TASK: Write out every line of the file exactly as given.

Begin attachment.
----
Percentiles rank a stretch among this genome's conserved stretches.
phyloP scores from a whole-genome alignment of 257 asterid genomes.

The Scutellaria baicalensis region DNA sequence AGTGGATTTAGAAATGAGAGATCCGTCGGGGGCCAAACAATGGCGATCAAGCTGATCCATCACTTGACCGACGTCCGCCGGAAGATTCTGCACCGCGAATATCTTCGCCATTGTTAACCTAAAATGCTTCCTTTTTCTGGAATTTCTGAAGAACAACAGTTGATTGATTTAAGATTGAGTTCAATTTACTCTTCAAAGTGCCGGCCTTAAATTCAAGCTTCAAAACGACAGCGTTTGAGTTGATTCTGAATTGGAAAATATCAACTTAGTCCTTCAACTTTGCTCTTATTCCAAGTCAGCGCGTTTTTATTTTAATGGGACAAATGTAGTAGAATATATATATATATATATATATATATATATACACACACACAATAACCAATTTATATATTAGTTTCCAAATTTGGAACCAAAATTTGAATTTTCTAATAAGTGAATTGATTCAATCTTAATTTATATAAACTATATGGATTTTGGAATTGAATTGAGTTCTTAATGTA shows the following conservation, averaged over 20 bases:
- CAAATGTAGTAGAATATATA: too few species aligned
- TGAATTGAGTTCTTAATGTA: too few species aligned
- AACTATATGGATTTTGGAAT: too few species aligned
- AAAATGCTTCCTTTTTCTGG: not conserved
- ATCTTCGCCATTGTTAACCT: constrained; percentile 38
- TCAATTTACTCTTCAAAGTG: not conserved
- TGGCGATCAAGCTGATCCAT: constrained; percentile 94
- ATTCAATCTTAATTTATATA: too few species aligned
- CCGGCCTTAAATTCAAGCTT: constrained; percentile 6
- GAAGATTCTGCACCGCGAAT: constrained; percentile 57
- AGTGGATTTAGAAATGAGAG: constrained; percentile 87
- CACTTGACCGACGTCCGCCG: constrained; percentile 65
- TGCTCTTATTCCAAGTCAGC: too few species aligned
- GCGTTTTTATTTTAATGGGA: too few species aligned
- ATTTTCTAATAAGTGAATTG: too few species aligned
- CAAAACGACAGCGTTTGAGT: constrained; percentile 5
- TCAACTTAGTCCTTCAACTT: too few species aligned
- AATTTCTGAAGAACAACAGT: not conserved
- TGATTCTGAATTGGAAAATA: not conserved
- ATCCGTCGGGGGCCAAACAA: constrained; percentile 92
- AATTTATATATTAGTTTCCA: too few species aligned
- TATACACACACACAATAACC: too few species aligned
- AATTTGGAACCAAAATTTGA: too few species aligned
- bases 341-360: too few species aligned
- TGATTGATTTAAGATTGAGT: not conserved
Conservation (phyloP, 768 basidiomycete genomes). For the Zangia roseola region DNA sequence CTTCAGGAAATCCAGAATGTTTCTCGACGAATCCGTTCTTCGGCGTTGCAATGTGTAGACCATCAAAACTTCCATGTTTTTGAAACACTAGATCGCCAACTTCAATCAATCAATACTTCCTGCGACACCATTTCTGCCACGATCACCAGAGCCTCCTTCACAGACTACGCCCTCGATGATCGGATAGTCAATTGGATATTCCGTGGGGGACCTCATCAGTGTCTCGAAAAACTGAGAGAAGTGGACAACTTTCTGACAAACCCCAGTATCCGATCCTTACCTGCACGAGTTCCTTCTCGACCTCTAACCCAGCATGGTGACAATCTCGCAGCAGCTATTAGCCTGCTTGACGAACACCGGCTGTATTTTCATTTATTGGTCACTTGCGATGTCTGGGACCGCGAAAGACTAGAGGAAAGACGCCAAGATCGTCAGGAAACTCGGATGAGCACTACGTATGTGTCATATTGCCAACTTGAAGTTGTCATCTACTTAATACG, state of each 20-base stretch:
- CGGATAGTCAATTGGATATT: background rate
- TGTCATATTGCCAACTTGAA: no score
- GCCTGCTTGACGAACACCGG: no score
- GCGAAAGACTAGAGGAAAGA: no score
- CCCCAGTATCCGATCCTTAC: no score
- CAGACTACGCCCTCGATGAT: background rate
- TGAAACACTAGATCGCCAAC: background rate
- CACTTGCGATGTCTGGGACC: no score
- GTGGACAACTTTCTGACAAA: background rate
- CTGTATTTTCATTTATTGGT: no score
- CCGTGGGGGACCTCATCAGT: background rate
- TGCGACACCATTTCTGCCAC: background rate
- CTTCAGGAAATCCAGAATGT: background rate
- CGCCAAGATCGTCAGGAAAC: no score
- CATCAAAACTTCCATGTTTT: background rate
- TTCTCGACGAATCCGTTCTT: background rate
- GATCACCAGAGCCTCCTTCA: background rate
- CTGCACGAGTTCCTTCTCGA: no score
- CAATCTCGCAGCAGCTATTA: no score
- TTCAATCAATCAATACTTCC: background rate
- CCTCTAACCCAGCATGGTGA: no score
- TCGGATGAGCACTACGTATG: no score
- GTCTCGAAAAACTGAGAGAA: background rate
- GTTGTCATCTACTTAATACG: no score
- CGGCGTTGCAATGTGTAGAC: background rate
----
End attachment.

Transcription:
Percentiles rank a stretch among this genome's conserved stretches.
phyloP scores from a whole-genome alignment of 257 asterid genomes.

The Scutellaria baicalensis region DNA sequence AGTGGATTTAGAAATGAGAGATCCGTCGGGGGCCAAACAATGGCGATCAAGCTGATCCATCACTTGACCGACGTCCGCCGGAAGATTCTGCACCGCGAATATCTTCGCCATTGTTAACCTAAAATGCTTCCTTTTTCTGGAATTTCTGAAGAACAACAGTTGATTGATTTAAGATTGAGTTCAATTTACTCTTCAAAGTGCCGGCCTTAAATTCAAGCTTCAAAACGACAGCGTTTGAGTTGATTCTGAATTGGAAAATATCAACTTAGTCCTTCAACTTTGCTCTTATTCCAAGTCAGCGCGTTTTTATTTTAATGGGACAAATGTAGTAGAATATATATATATATATATATATATATATATACACACACACAATAACCAATTTATATATTAGTTTCCAAATTTGGAACCAAAATTTGAATTTTCTAATAAGTGAATTGATTCAATCTTAATTTATATAAACTATATGGATTTTGGAATTGAATTGAGTTCTTAATGTA shows the following conservation, averaged over 20 bases:
- CAAATGTAGTAGAATATATA: too few species aligned
- TGAATTGAGTTCTTAATGTA: too few species aligned
- AACTATATGGATTTTGGAAT: too few species aligned
- AAAATGCTTCCTTTTTCTGG: not conserved
- ATCTTCGCCATTGTTAACCT: constrained; percentile 38
- TCAATTTACTCTTCAAAGTG: not conserved
- TGGCGATCAAGCTGATCCAT: constrained; percentile 94
- ATTCAATCTTAATTTATATA: too few species aligned
- CCGGCCTTAAATTCAAGCTT: constrained; percentile 6
- GAAGATTCTGCACCGCGAAT: constrained; percentile 57
- AGTGGATTTAGAAATGAGAG: constrained; percentile 87
- CACTTGACCGACGTCCGCCG: constrained; percentile 65
- TGCTCTTATTCCAAGTCAGC: too few species aligned
- GCGTTTTTATTTTAATGGGA: too few species aligned
- ATTTTCTAATAAGTGAATTG: too few species aligned
- CAAAACGACAGCGTTTGAGT: constrained; percentile 5
- TCAACTTAGTCCTTCAACTT: too few species aligned
- AATTTCTGAAGAACAACAGT: not conserved
- TGATTCTGAATTGGAAAATA: not conserved
- ATCCGTCGGGGGCCAAACAA: constrained; percentile 92
- AATTTATATATTAGTTTCCA: too few species aligned
- TATACACACACACAATAACC: too few species aligned
- AATTTGGAACCAAAATTTGA: too few species aligned
- bases 341-360: too few species aligned
- TGATTGATTTAAGATTGAGT: not conserved
Conservation (phyloP, 768 basidiomycete genomes). For the Zangia roseola region DNA sequence CTTCAGGAAATCCAGAATGTTTCTCGACGAATCCGTTCTTCGGCGTTGCAATGTGTAGACCATCAAAACTTCCATGTTTTTGAAACACTAGATCGCCAACTTCAATCAATCAATACTTCCTGCGACACCATTTCTGCCACGATCACCAGAGCCTCCTTCACAGACTACGCCCTCGATGATCGGATAGTCAATTGGATATTCCGTGGGGGACCTCATCAGTGTCTCGAAAAACTGAGAGAAGTGGACAACTTTCTGACAAACCCCAGTATCCGATCCTTACCTGCACGAGTTCCTTCTCGACCTCTAACCCAGCATGGTGACAATCTCGCAGCAGCTATTAGCCTGCTTGACGAACACCGGCTGTATTTTCATTTATTGGTCACTTGCGATGTCTGGGACCGCGAAAGACTAGAGGAAAGACGCCAAGATCGTCAGGAAACTCGGATGAGCACTACGTATGTGTCATATTGCCAACTTGAAGTTGTCATCTACTTAATACG, state of each 20-base stretch:
- CGGATAGTCAATTGGATATT: background rate
- TGTCATATTGCCAACTTGAA: no score
- GCCTGCTTGACGAACACCGG: no score
- GCGAAAGACTAGAGGAAAGA: no score
- CCCCAGTATCCGATCCTTAC: no score
- CAGACTACGCCCTCGATGAT: background rate
- TGAAACACTAGATCGCCAAC: background rate
- CACTTGCGATGTCTGGGACC: no score
- GTGGACAACTTTCTGACAAA: background rate
- CTGTATTTTCATTTATTGGT: no score
- CCGTGGGGGACCTCATCAGT: background rate
- TGCGACACCATTTCTGCCAC: background rate
- CTTCAGGAAATCCAGAATGT: background rate
- CGCCAAGATCGTCAGGAAAC: no score
- CATCAAAACTTCCATGTTTT: background rate
- TTCTCGACGAATCCGTTCTT: background rate
- GATCACCAGAGCCTCCTTCA: background rate
- CTGCACGAGTTCCTTCTCGA: no score
- CAATCTCGCAGCAGCTATTA: no score
- TTCAATCAATCAATACTTCC: background rate
- CCTCTAACCCAGCATGGTGA: no score
- TCGGATGAGCACTACGTATG: no score
- GTCTCGAAAAACTGAGAGAA: background rate
- GTTGTCATCTACTTAATACG: no score
- CGGCGTTGCAATGTGTAGAC: background rate